Five years ago today was the first day I ever swam laps with an eye toward swim training. Aside from an ill-fated single day on a summer swim team, I had only ever tried to not drown before.
I had run the Philly Marathon the weekend prior and went home for the Thanksgiving holiday knowing that I needed to find some active recovery activity that wasn't running. In the snow biking was out. Swimming on the other hand...I had to borrow my mother's suit.
The YMCA in Madison charges outrageous day-pass fees, but over Thanksgiving they waive the charge if you donate to their food drive. I went to the grocery store and bought four cans of the cheapest canned vegetable I could find: corn, at 25 cents per can. A weekend of swimming that would have cost me $80 cost me $1 - and helped America's farmers.
I decided to swim for an hour straight. I promised myself that if I could raise my arms above my head the next day, I would go back and do it again. I ended up "spending" all four cans.
Fiver years later things have really progressed - I have my own suit and don't pay for lane time with cheap canned vegetables.
What have I learned in the past five years?
It is still all about not drowning.
Oh, you mean seriously? Will you settle for useful?
** Get into a masters group or workout as soon as you feel comfortable swimming for 2000 yards or so (not straight). I ignorantly did exactly the right thing: I spent a winter building up distance (at the time I had no concept of bases and place clocks so if I was getting faster I had no idea) and then the following summer jumped into a masters group that I had no business swimming with. But this masters group - and consistent attendance - took me from swimming 2000 yards a workout slow, to swimming 5000 meters a workout fast, in far less time than I would have been able to alone.
** Don't let "I don't know enough" or having poor form or doing open turns keep you from swimming with a masters group. My first day ever of masters I didn't know the order of strokes in the individual medley (IM; it's fly, back, breast, free). I got a guffaw and a serious eye-roll, but hey, they let me come back the next day. If you have concerns, talk to the coach beforehand; they can put you in the correct lane or suggest an alternate group. If you have unassailable concerns, swim with friends and form your own masters-esque group.
** Never lead a lane unless you can use the pace clocks and correctly identify when to leave on the next interval. Or else you will face the modern-day equivalent of a mutiny and marooning.
** Whether you swim with a masters group, with friends, or alone, don't always swim intervals of the same distance. Occasionally get in and swim lap-after-lap-after-lap until you are thoroughly bored (or if you're me, lose count) then swim ten more laps. Try to get up to 1500 to 2000 yds/m, during which a consistent pace is more important than a fast one. Then try to swim that far with changes in pace - ex. a fast(er) 100 every 500 - so that you learn to recover while still swimming.
** The "public lanes" at a pool sound all kumbaya and Kindergarten-y, I know. But the public in the public lanes is best avoided. Unless you bring with you a group of your own public and can #OccupyPublicLane.
** Urban legend, pursuant to the previous point: The nicest pool in DC has lanes divided by speed - slow, medium, fast. Inevitably slow people self-select themselves into the fast lane. One day a fast swimmer told a slow swimmer that they were in the fast lane and should move to the slow lane. The slow swimmer's reply? "But I'm going as fast as I can."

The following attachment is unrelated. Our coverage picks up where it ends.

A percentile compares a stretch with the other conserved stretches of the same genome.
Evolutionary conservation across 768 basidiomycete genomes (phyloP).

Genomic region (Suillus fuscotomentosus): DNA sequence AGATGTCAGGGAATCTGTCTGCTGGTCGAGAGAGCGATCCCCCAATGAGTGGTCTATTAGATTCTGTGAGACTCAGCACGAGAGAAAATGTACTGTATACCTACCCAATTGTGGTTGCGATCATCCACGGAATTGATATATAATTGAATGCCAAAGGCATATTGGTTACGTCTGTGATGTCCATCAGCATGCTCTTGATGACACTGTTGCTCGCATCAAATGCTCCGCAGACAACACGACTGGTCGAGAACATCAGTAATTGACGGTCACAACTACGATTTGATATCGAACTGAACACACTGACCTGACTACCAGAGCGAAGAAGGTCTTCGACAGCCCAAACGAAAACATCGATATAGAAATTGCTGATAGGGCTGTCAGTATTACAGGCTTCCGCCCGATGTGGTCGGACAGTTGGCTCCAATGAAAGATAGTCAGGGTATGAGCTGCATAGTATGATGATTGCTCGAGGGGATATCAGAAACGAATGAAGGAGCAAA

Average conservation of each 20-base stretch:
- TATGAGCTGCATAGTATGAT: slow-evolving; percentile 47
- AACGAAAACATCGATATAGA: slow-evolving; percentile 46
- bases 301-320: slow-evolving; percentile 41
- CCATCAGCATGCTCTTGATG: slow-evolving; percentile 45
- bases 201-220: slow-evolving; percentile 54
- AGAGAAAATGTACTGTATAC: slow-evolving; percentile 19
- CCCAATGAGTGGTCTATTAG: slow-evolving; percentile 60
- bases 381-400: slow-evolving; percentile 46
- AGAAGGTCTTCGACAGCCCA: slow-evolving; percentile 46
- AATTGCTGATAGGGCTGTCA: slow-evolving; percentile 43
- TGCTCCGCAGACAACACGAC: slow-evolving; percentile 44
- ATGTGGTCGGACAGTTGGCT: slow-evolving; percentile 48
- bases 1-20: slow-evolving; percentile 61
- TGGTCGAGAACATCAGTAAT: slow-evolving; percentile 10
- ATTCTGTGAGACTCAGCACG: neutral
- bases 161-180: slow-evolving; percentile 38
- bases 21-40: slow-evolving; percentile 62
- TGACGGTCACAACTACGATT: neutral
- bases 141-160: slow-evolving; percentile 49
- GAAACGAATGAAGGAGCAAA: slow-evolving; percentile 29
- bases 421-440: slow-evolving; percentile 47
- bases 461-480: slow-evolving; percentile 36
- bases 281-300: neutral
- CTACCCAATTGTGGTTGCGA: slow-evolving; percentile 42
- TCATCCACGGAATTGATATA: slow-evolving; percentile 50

** Swim all the strokes, occasionally, even if you feel awkward, tired, and/or slow. The important part of the fly pull is the same as the free-style pull, except you do it with both arms at the same time. Double the workout! If fly really isn't your thing, try it with fins to get the rhythm down.
** Early on in your swimming, or heck, even late on in your swimming, write a technique-only workout and do it once a week, alone. I found Sunday was a good lazy day to focus on form and not worry about speed. The goal is not to go fast or far, the goal is to swim with correct technique as much as possible. Once your form gets sloppy, stop, even if you are in the middle of an interval. Rest, regain your focus, and start again from where you stopped. 2000 yards with good form is more valuable than 4000 yards with poor form.
** Swimming with a band can fix in 10 strokes what fixing with a stroke coach can take 10 hours.
** Never become too reliant on any one toy. Pulling with a buoy but no paddles works on core stability, rotation in the water, and increasing awareness of the catch. Pulling with paddles and no buoy works on synching your kick with your stroke and lifting your back-half while moving fast(er) through the water. Pulling with paddles and buoy (and band) works on pure strength, but can encourage cheating at various parts of the stroke: dropping the elbow, ending the pull too early, not cocking the wrist for the catch. Swimming fast with fins quickly highlights any point of the body or stroke that deviates from streamline, and naturally increase stroke rate.
** Give swim cords (Therabands also work) a try. Separating the catch and pull, and repeating them over and over without the pesky concern of drowning - not to mention the ability to actually see a dropped elbow and feel what it takes to keep an elbow high - will cement in your mind and kinesthetic sense what swimming should feel like.
** Don't be the person at the pool with the see-through suit.
** Buy polyester suits. Figure out your size in a store, and then buy on-line from a reputable dealer (Speedo, TYR, etc) or buy a reputable brand from discount clearinghouse (swimoutlet.com). Last season's prints get down to $20 and one poly suit lasts me 18 months, even when worn every time I swim.
** Swim more. Swim that more with people.
** Don't drown.